Finally, we have a broader choice in the NSW Film Industry for film production space. Callan 201 is fully operational and at present inhabited with Blackfella Films and their successful, Logie award winning TV series, Redfern Now, now in its second series
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John Jarratt on Django Unchained, on-screen violence and Tarantino
[Mon 21/01/2013 06:18:56]
By Brendan Swift
John Jarratt (left) with Michael Parks in Django Unchained.
Quentin Tarantino's western Django Unchained has quickly become the director's highest-ever grossing film at the US box office despite a wave of controversy centred on its depiction of slavery and violence. Actor John Jarratt, who appears briefly in the film as an Australian slave trader, knew early on.
“I read it and I knew it was fantastic," says the actor, who is currently filming Wolf Creek 2 in South Australia. "I knew this was going to be as big, if not bigger than Pulp Fiction. He’s really nailed it."
The film has grossed $US129.1 million after three weeks, slightly ahead of Nazi film Inglourious Basterds' $US120.54m total (however Pulp Fiction would still be number one if adjusted for inflation).
Django Unchained, which follows bounty hunter Schultz (Christoph Waltz) and former slave Django (Jamie Foxx) as they attempt to rescue Django's wife, has reportedly attracted a large African-American audience despite criticism from director Spike Lee. A furore even erupted about the film's heavy use of the 'N' word: film critic Jake Hamilton tried to askDjango actor Samuel L. Jackson about the issue but couldn't bring himself to say the word itself when challenged by Jackson.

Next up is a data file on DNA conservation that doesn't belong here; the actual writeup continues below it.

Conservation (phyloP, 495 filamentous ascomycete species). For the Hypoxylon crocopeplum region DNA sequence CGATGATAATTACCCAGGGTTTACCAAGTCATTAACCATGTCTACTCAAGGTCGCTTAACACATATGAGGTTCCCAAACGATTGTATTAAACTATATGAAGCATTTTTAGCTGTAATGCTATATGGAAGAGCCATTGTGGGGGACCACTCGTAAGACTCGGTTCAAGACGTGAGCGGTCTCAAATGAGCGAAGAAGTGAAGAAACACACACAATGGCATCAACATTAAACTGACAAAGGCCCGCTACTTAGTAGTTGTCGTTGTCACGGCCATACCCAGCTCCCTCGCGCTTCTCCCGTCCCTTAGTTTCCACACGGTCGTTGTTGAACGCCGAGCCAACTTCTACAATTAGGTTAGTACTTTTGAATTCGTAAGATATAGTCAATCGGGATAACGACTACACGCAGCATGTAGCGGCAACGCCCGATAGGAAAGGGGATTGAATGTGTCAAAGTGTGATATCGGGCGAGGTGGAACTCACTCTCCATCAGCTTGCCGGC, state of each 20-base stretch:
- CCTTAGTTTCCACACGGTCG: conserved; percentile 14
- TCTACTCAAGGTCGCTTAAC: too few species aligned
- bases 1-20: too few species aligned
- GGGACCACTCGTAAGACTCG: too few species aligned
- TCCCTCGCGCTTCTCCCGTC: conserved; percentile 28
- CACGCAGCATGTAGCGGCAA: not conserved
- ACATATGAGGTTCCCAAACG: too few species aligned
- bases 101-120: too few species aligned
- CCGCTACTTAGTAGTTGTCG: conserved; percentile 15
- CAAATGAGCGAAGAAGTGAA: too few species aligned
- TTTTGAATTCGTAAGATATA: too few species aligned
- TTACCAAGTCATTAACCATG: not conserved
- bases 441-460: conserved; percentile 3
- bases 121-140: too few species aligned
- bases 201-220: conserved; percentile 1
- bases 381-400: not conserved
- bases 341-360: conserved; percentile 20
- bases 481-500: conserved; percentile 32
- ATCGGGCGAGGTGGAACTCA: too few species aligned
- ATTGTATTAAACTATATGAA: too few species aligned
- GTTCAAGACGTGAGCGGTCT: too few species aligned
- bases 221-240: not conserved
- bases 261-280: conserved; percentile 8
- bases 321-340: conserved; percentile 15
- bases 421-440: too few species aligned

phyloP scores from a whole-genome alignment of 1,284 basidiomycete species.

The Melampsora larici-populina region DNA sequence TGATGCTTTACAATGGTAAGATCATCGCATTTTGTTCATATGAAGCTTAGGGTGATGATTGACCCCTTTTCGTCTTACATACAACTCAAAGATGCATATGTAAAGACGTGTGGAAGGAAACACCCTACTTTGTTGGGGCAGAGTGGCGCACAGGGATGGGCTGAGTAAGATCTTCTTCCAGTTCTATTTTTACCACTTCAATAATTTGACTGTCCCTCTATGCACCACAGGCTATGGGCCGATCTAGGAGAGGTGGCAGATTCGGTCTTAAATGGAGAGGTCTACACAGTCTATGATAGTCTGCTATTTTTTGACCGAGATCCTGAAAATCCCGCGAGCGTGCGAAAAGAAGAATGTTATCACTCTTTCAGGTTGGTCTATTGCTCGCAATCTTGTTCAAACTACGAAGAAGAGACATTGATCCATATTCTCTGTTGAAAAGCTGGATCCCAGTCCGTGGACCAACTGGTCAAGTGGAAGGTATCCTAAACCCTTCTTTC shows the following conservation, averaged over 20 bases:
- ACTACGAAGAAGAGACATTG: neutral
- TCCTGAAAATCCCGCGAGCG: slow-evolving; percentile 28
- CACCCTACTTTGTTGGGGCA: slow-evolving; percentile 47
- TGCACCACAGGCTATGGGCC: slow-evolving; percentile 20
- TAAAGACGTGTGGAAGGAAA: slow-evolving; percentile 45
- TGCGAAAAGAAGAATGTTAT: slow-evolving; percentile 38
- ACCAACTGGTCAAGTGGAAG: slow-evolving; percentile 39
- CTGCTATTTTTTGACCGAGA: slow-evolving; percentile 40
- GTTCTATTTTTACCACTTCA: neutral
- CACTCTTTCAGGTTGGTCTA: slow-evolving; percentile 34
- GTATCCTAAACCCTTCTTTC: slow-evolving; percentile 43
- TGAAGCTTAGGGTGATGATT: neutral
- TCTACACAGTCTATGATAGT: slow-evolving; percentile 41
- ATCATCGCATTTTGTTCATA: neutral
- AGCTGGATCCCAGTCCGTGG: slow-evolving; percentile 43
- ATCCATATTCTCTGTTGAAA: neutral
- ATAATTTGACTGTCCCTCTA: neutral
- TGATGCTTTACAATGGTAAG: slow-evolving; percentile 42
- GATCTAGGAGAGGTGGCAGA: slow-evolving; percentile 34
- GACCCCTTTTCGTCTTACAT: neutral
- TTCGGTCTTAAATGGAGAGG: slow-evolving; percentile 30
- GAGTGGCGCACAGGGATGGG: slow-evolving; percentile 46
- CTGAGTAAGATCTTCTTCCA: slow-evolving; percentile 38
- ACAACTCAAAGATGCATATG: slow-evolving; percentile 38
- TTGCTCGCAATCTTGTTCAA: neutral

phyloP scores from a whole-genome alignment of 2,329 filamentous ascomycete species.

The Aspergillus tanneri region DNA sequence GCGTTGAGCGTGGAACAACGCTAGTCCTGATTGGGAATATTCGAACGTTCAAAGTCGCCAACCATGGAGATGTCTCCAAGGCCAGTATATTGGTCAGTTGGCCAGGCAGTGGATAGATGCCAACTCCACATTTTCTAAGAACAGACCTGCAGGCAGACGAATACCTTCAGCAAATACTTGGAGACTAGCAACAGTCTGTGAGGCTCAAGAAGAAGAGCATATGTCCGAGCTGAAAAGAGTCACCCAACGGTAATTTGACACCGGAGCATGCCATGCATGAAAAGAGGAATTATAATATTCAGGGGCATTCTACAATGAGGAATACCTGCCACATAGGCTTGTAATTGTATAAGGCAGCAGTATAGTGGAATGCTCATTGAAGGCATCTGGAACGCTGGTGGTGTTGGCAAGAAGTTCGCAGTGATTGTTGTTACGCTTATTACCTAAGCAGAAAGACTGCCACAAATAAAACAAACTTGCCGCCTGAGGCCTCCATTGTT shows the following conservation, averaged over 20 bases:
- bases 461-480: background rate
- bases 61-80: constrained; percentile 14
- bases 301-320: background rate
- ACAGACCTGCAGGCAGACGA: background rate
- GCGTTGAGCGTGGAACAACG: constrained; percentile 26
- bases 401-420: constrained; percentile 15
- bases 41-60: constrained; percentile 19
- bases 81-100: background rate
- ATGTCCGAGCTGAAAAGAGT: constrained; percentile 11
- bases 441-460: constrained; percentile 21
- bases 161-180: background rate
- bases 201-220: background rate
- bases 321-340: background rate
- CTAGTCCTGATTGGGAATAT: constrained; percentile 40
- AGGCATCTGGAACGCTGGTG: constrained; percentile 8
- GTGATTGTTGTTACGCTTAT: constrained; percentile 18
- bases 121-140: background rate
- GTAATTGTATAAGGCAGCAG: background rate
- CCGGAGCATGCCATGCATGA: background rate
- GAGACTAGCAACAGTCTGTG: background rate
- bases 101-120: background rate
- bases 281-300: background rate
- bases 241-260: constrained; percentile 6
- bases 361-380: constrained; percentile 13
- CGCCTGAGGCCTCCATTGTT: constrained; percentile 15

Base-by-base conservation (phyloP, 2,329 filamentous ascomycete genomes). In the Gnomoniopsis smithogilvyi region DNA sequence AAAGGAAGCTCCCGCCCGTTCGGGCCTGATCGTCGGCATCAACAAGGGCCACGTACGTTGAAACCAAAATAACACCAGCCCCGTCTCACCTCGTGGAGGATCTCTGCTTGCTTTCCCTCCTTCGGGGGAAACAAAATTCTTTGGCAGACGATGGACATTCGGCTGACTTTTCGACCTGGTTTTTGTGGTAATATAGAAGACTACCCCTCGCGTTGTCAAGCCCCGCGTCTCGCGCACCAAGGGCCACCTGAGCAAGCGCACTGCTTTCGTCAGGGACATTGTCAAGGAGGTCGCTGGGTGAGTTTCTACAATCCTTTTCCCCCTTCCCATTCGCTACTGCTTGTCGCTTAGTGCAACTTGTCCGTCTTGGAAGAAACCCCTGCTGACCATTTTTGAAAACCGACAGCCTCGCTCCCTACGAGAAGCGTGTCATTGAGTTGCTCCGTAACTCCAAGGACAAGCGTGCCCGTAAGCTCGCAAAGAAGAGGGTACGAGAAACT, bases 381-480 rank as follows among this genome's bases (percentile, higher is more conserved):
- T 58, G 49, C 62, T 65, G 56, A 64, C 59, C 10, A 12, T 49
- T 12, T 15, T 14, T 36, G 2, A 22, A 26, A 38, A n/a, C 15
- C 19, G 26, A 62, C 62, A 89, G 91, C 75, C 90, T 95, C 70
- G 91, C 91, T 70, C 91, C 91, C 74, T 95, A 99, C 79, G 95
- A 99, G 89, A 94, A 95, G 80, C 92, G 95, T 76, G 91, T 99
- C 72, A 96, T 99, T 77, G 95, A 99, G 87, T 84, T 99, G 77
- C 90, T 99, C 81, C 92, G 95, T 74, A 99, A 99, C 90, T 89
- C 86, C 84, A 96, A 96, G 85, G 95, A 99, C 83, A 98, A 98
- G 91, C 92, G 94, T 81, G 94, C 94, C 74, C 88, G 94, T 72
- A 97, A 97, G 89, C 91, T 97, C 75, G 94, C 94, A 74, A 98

Jarratt has no such qualms.
“That’s the ridiculousness about the ‘N’ word because he’s been insensitive before - Quentin - he did Inglourious Basterds and used the other 'N' word - he had the temerity to call Germans 'Nazis' in a World War II film. Of course he’s going to call 'niggers' - that’s what they were called you know... it’s just PC [political correctness] beyond its own limits.”
Tarantino recently cut off Channel 4 Evening News host Krishnan Guru-Murthy when prodded on the issue of on-screen violence. Jarratt is similarly non-plussed.
“To me you get on a roller-coaster in Disneyland because you get to fall off a cliff - you get to drive off a cliff and hit the bottom without crashing but does that mean that all those people who drive off cliffs and crash and commit suicide - is Disneyland going to get sued for that because they encouraged it? That’s kind of what it is - to me it’s ridiculous.”
The director is a noted fan of Australia's own style of genre pics - in particular, the 'Ozploitation' films of the 80s made during the 10BA funding heyday. He's also a fan of Jarratt - a 40-year veteran of the Australian film and television industry who has appeared in such diverse fare as the first Wolf Creek film (playing serial killer Mick Taylor) and as a host on TV series Better Homes and Gardens. Jarratt's role in Django is short but amusing - as a slaver for the The LeQuint Dickey Mining Co - which also features an 'explosive' Tarantino in a light-hearted comic moment.
“I thought he did really well - if Meryl [Streep] can’t do an Australian accent no-one can. ‘Dingo’s got my baby!’. It’s the toughest accent in the world to do right."